Traditionally there is no omnipotent/omniscient entity in the Shinto religion. However, in a time were substances floated like oil and water a deity sprung forth and shaped the world. This deity bore myriads of Kami (spirits) and two of them were of particular importance. These two are called the Amatsu Kami, or Heavenly Spirits. Their mandate was to organize the material world, and shape the earth. They did this by thrusting a bejeweled spear deep into the vastness of the ocean, and letting brine drip into it forming a series of islands that eventually became Japan. (The world, some say, but it seems more likely-to me, at least-that it was only Japan mentioned here.)

When the Amatsu Kami saw their kingdom they created the Kami Amaterasu. This translates to, “Spirit that lights the heavens,” or -more literally,- “The one who illuminates sky,” though it is often called “The Sun Goddess.”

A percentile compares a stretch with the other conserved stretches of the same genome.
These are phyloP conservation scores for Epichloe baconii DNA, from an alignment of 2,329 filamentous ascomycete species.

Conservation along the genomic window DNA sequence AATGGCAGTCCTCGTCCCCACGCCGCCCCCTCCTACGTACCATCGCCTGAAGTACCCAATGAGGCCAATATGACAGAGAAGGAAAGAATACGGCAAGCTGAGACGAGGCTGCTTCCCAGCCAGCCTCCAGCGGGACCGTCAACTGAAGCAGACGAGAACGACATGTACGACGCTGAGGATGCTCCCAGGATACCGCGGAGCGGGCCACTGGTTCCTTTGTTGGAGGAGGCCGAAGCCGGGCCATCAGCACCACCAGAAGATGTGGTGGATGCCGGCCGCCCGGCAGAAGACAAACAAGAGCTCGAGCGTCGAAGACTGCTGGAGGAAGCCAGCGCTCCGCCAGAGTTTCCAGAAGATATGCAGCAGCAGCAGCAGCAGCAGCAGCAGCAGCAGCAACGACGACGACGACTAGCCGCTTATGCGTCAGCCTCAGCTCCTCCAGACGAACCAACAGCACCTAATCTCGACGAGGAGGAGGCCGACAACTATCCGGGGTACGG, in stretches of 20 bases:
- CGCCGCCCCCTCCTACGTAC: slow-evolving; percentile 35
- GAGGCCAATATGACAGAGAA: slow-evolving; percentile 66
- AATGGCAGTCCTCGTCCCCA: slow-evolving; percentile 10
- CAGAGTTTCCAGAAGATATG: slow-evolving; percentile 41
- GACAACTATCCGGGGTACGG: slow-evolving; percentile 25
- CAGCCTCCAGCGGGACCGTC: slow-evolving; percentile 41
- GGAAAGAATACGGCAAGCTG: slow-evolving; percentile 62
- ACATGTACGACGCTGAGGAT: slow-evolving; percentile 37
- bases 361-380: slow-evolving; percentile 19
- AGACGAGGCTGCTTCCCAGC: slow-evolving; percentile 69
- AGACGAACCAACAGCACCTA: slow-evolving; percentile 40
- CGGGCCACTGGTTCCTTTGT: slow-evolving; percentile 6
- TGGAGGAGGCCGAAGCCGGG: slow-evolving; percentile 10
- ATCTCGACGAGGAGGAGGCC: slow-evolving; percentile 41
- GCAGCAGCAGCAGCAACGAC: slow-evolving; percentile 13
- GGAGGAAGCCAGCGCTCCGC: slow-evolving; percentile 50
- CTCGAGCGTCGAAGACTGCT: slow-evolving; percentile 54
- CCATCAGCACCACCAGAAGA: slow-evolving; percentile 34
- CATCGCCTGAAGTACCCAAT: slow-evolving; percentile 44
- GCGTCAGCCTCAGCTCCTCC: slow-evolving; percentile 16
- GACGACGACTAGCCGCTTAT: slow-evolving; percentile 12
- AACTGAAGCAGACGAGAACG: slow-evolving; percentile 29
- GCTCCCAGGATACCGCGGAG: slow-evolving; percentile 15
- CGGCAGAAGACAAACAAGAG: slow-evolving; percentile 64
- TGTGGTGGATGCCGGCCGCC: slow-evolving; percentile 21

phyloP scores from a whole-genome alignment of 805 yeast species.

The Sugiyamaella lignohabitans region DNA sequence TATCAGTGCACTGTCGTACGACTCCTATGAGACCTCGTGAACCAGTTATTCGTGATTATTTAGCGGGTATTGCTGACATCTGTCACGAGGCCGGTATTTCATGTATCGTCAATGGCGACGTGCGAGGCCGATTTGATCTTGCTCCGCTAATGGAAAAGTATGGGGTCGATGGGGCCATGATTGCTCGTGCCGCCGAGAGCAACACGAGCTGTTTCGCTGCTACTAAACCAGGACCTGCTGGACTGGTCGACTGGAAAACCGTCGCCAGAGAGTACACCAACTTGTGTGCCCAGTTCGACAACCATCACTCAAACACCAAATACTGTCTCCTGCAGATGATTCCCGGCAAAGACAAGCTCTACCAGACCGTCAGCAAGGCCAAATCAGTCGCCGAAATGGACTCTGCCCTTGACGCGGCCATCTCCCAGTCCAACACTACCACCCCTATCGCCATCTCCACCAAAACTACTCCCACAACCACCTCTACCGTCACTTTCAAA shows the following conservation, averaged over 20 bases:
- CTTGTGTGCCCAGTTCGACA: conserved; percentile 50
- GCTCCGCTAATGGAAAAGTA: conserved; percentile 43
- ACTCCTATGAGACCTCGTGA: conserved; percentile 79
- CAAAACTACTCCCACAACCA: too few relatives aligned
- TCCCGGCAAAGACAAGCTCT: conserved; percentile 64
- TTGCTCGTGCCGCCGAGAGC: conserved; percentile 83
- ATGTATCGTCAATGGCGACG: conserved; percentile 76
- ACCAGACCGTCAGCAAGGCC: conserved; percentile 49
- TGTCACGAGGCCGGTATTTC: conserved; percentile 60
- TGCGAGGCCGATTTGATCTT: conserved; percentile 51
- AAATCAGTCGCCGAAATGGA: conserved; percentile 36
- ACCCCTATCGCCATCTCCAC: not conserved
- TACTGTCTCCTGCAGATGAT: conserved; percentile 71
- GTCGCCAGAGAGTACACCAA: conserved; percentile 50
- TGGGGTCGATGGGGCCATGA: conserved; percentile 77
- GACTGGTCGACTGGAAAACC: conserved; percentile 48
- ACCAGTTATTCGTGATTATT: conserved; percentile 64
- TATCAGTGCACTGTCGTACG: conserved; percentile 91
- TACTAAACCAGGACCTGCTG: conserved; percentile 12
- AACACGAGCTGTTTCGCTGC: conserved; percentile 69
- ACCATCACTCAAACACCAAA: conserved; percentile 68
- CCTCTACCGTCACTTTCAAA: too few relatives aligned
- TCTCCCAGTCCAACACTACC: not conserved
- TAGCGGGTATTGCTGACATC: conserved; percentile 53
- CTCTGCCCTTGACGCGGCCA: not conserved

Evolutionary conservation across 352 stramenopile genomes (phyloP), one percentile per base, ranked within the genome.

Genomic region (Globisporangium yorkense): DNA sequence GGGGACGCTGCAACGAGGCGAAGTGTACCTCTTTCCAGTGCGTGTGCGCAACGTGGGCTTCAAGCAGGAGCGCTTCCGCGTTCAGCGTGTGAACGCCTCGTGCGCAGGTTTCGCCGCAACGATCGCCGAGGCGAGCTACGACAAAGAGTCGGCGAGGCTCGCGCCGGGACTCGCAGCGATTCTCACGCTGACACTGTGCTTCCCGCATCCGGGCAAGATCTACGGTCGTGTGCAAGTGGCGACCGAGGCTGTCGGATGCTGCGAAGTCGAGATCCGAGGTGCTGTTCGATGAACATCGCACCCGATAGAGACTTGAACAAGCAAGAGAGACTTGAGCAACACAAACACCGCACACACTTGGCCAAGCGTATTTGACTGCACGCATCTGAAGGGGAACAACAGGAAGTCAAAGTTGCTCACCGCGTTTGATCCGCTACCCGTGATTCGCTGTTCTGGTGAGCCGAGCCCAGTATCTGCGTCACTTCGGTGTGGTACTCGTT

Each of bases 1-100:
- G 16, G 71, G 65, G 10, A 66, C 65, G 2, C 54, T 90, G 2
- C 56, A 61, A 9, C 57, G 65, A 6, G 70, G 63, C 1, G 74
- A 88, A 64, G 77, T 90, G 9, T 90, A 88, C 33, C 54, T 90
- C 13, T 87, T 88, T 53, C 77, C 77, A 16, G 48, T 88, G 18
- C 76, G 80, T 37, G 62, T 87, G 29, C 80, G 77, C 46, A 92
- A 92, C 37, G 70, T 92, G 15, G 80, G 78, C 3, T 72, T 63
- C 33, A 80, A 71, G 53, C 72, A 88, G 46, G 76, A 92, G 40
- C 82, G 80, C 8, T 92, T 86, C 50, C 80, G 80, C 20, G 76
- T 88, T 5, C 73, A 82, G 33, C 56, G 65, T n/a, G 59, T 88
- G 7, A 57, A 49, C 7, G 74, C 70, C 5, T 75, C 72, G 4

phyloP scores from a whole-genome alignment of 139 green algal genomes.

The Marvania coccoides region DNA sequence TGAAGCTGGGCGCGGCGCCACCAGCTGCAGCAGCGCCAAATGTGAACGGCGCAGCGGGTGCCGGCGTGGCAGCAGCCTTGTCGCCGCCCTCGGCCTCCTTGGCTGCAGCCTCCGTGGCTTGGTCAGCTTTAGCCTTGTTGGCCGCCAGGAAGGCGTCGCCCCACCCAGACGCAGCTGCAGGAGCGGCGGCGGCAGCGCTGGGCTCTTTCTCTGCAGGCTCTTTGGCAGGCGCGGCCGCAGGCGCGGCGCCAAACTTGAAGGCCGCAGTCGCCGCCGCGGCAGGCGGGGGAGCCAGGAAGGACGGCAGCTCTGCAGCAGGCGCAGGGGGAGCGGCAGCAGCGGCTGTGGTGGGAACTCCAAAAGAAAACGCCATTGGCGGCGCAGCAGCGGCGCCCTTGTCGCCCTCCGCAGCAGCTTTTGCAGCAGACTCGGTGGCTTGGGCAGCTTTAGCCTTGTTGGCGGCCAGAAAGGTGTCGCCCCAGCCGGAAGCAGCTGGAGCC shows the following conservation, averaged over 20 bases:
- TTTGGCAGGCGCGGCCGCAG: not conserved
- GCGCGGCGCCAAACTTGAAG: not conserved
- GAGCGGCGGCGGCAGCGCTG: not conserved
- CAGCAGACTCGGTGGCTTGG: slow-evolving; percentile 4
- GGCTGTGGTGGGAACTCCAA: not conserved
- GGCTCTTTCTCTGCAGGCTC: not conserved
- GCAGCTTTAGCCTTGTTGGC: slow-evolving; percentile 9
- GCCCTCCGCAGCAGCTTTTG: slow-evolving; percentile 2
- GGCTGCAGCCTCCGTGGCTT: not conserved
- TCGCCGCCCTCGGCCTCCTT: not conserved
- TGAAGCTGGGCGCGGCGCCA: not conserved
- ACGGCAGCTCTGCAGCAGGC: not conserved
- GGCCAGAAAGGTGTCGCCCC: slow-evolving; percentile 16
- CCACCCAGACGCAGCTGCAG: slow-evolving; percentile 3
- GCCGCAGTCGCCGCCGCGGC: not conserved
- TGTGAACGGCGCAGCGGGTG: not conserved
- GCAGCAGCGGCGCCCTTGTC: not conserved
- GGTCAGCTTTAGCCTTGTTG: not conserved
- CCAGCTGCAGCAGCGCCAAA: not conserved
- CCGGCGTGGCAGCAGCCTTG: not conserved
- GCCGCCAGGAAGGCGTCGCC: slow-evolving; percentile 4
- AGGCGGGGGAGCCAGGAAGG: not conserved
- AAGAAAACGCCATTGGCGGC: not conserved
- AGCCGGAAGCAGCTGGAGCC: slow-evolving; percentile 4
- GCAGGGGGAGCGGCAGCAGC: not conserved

Kami is a no plural or singular form, because Kami are considered a single stirring essence-a communal entity manifesting itself in many ways and in many places. Kami can be elementals such as fire and water, or they can be of abstract form and concept. Actually, Sakamiki Shunzo says that anything which is to be dreaded and revered for the preeminent power in its possession is classified as a Kami.

A Shinto scholar once said that by making images and idol of the kami we hamper our appropriate worship by distracting ourselves from the kami themselves and instead revering the item in question.

Unlike Judaic and Christian religions the Shinto religion believes that Human beings are naturally pure creatures and that sin is not of our nature. However, through what is called tsumi we are pulled away from our nature and made impure. Impurity can potentially offend the Kami and bring about natural disasters. Ritually purifying oneself is, then, a major part in the way of the Kami.

Methods for doing this include bathing beneath a water fall, or rinsing the hands and mouth with water. The process of “letting a waterfall carry away your impurity” is called misogi, and this requires preliminary purifications-such as dressing in white. This is because the waterfall itself is considered a Kami.